Review – The Scoundrel Takes a Bride by Stefanie Sloane

Happy New Year, everybody!  I wish you all the best this coming year.  I don’t much hold for resolutions — I tend to view them as promises we make to ourselves that we have no intention of keeping — but I hope to be a bit more active in the coming year and to write about more of the books that I read.  Lately it’s seemed that the better the book is, the less likely I am to write about it.  I hereby challenge myself to stop being such a pansy.  Cheers!

Cover image, The Scoundrel Takes a Bride by Stefanie Sloane

The publisher’s blurb, courtesy of NetGalley:

In Stefanie Sloane’s irresistible Regency romance series of spy games and seductive passion, a rogue discovers that his desire for the wrong woman is so very right.

A notorious scoundrel, the right Honorable Nicholas Bourne has spent years in the East Indies amassing a fortune through questionable means. Still, his loyalty to his older brother, Langdon, and his childhood friends remains true and trusted. But when Lady Sophia Southwell, the woman promised to Nicholas’s brother, seeks his help on a dangerous mission, he is troubled—and torn. Unable to dissuade her from her quest to find a killer, he vows to keep her safe. This makes his mission the hardest test of his wits, honor, and skill. For Sophia is the secret love of his life.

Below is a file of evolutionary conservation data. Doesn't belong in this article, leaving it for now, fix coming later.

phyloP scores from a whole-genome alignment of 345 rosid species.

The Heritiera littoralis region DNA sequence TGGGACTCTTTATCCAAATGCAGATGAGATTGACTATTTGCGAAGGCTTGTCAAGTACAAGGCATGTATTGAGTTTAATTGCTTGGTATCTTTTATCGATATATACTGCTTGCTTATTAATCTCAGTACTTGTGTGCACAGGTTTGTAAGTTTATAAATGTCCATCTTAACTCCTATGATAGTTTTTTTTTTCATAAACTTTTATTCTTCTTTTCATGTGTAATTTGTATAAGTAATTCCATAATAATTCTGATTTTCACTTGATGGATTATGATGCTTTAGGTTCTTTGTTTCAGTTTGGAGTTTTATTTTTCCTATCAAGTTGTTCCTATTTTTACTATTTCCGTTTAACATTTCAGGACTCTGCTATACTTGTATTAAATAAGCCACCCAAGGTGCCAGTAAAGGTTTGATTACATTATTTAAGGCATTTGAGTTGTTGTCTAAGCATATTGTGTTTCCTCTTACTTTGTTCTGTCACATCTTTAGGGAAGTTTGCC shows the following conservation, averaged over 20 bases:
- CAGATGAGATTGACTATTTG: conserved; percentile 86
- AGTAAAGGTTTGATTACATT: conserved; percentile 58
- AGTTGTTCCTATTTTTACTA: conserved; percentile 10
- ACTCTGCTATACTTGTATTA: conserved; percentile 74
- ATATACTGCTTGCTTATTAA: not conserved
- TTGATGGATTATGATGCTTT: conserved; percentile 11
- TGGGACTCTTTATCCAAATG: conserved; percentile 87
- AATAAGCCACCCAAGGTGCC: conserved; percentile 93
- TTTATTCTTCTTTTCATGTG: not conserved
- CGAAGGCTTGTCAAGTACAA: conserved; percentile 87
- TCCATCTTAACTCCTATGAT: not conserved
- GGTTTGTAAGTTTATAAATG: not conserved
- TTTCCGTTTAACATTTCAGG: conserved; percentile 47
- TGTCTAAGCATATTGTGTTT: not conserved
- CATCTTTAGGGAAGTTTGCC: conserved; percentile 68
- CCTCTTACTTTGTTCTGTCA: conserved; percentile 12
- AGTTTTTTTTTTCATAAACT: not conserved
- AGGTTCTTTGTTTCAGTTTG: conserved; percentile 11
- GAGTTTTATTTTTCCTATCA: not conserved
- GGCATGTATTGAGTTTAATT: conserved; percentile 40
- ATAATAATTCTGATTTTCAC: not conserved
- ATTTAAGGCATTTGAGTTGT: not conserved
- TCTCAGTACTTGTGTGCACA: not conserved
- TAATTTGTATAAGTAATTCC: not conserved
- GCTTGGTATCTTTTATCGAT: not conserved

For years, Sophia has planned her daring act of revenge against her mother’s killer. She has painstakingly prepared herself by studying the criminal mind. Now she knows that the moment is right and that Nicholas is the man to help her. But she doesn’t count on the reckless temptation of his rugged sensuality or the captivating intensity in his deep eyes. When desire and emotion intoxicate her as they venture together into the darkest corners of London’s underbelly, Sophia must contend with a yearning even more powerful than the quest for vengeance: the call of love.